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National Institute on Alcohol Abuse and Alcoholism (NIAAA)

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It’s holiday party season – here’s what you need to know about the science of hangovers

Close up image of snowflake

The holiday season is here, bringing with it many opportunities for parties, celebrations, and for some – overindulging. So, it’s a good time to understand a little more about the possible consequences of these festivities, particularly the dreaded hangover.

A hangover is similar to a “mini withdrawal syndrome.” When a person drinks, alcohol activates neurotransmitters in the brain’s reward system that cause feelings of pleasure and euphoria. At the same time, activity in the brain’s stress system decreases, generating feelings of reduced stress and anxiety. When the alcohol wears off, these effects reverse. So, during a hangover, instead of feeling calmer and more relaxed, an individual may feel more restless and anxious than before they drank.

Drinking too much alcohol also can lead to other hangover symptoms. Alcohol suppresses the release of vasopressin, a hormone that signals the kidneys to retain fluid, which leads to excessive urination resulting in dehydration. This dehydration may result in thirst, fatigue, and headache during a hangover. Although alcohol is a known sedative, excessive alcohol use can disrupt sleep patterns. While a person may fall asleep faster after drinking, they will have lower quality of sleep, and possibly a rebound of wakefulness in the middle of the night, all of which likely contributes to the fatigue. Alcohol directly irritates the lining of the stomach leading to increased acid production and resulting in nausea and stomach discomfort. Alcohol also causes inflammation in the body, including the brain, by directly damaging tissues and causing gut leakiness which in turn contributes to inflammation. This inflammation contributes to feelings of malaise or illness during a hangover..

Although alcohol is the main factor contributing to a hangover, other compounds commonly present in alcoholic beverages might also play a role in hangover symptoms or make a hangover worse. Congeners are anything other than alcohol or water in an alcohol beverage and could worsen hangover symptoms for some people. Congeners can be produced during fermentation or be additives such as sulfites, which are added to wine as a preservative. Sulfites can cause some people to experience a headache after drinking wine.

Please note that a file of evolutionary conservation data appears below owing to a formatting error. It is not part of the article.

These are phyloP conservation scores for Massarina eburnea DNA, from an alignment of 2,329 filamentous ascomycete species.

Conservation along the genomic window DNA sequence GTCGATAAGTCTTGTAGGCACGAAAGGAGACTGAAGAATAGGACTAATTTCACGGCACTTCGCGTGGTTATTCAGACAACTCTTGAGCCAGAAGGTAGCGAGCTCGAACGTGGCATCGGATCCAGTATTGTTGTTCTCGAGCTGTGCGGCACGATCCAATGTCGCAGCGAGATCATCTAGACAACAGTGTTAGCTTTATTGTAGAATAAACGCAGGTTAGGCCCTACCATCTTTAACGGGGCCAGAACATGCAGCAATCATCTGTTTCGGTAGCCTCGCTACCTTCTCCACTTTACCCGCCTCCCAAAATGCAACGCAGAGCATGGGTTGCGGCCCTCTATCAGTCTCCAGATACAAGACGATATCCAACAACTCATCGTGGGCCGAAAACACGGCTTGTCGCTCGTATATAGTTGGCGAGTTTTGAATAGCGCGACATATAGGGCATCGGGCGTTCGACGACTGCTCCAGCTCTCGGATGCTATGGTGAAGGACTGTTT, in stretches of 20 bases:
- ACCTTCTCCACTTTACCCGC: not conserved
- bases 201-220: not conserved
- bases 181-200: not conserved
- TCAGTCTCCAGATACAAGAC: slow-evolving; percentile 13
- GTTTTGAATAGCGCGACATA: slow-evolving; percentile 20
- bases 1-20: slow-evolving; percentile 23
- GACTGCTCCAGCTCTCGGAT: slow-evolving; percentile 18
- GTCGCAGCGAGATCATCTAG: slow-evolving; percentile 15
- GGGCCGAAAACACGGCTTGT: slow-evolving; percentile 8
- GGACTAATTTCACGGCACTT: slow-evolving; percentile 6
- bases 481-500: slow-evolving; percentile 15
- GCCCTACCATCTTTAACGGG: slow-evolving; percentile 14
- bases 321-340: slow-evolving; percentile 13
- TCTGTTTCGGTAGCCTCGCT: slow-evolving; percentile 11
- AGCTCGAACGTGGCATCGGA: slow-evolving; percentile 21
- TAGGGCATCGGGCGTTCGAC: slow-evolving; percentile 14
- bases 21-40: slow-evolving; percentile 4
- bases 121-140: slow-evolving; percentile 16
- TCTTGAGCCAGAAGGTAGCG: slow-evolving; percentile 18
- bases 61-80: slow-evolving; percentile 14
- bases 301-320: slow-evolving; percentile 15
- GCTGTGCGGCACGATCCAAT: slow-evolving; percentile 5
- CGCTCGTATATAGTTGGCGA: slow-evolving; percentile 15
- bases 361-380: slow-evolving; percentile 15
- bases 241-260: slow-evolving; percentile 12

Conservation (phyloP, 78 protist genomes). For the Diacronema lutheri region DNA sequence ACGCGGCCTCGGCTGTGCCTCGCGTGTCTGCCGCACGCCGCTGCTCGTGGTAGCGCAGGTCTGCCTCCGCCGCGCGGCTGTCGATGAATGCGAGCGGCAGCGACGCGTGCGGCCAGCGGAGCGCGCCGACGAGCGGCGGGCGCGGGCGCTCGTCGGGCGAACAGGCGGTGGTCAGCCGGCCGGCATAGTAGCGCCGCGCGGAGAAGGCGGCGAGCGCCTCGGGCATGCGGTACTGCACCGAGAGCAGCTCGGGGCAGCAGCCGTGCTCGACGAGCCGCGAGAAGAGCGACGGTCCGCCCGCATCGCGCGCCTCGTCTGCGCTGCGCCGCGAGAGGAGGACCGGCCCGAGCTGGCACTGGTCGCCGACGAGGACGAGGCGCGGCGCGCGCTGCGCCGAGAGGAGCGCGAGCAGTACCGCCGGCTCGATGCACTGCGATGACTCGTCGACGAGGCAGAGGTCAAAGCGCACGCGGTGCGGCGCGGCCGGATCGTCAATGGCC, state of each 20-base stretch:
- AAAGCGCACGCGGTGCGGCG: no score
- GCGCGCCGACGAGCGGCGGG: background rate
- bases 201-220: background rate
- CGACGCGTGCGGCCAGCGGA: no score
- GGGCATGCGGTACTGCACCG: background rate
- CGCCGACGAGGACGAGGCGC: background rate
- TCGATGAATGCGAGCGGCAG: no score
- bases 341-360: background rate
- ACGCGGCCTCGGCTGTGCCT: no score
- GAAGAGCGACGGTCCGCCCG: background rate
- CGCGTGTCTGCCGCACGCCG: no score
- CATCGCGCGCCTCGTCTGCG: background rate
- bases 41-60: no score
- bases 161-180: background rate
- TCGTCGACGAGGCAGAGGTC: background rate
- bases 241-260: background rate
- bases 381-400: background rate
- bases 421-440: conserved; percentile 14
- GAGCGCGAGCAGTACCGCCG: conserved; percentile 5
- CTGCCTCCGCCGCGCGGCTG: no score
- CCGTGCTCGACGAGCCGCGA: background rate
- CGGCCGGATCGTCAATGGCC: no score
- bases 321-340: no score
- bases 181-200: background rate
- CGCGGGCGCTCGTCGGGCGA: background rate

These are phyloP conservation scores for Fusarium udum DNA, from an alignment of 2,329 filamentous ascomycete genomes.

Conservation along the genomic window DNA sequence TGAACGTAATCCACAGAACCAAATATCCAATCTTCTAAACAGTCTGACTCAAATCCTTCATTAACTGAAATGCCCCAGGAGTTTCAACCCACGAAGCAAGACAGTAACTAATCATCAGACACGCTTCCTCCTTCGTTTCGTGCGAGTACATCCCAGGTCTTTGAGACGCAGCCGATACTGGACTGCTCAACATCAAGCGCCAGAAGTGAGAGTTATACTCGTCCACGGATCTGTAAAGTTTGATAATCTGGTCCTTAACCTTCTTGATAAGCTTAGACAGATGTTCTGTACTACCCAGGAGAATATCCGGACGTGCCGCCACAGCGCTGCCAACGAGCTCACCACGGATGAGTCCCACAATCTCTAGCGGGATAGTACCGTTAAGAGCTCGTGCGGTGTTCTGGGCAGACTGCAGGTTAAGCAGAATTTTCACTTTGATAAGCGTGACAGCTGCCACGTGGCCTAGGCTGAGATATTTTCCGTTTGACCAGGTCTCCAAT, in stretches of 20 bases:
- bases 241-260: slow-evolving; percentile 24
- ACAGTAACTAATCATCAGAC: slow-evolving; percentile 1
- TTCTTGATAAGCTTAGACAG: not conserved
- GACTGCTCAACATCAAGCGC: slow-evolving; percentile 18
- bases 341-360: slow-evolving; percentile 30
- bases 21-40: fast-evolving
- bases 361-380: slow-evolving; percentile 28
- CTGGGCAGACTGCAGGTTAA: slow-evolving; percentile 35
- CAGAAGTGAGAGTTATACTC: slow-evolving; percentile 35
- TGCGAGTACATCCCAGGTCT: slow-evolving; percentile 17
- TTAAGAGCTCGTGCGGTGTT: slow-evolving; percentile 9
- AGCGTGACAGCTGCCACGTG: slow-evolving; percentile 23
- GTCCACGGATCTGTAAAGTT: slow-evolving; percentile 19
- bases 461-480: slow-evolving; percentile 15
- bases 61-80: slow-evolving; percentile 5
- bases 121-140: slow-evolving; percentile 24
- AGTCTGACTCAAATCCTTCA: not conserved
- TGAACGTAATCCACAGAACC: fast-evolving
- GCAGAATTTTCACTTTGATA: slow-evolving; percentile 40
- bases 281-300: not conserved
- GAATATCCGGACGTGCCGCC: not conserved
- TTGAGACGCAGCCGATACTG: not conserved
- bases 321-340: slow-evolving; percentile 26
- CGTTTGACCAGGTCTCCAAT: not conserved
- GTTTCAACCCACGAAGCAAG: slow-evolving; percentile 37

A hangover not only causes a person to feel lousy, but it can impair attention, decision making, and muscle coordination. This can lead to other consequences such as accidents, lost productivity at work, as well as academic troubles for students. 

A lot of homespun hangover remedies can be found on the Internet and social media, but there is no evidence that any actually work and some—such as taking some over-the-counter pain relievers like acetaminophen—should be avoided because of potential  toxic interactions. Only time can ease the effects of drinking too much. The best way to avoid a hangover is to not drink excessively.

NIAAA has resources that can help you make informed decision about your drinking.

  • The NIAAA’s fact sheet, Hangovers, has more information about this topic.
  • The NIAAA’s Cocktail content calculator is a quick way to find out the number of standard drinks in a cocktail. The calculator is based on a typical recipe for a particular drink, so if someone adds more alcohol than the recipe suggests, your drink may be stronger.
  • The NIAAA’s Drink size calculator can help you determine the alcohol content of beverages in common container sizes, such a souvenir cup at the ballpark.

The NIAAA’s Brochures and Fact Sheets collection has a wealth of information about other consequences of drinking and a range of other alcohol-related topics, such as alcohol overdoses and harmful interactions between alcohol and medicines.

Best wishes, GFK

Need Help for an Alcohol Problem?

If you’re having an emergency, call 911. If you are having suicidal thoughts, call 911, go to the nearest emergency room or call the toll-free, 24-hour National Suicide Prevention Lifeline at 1-800-273-TALK (8255) to help you through this difficult time.

The NIAAA Alcohol Treatment Navigator can help you recognize and find high quality treatment for alcohol use disorder. If you drink excessively, seek medical help to plan a safe recovery as sudden abstinence can be life threatening. NIAAA’s Rethinking Drinking can help you assess your drinking habits and provides information to help you cut back or stop drinking.

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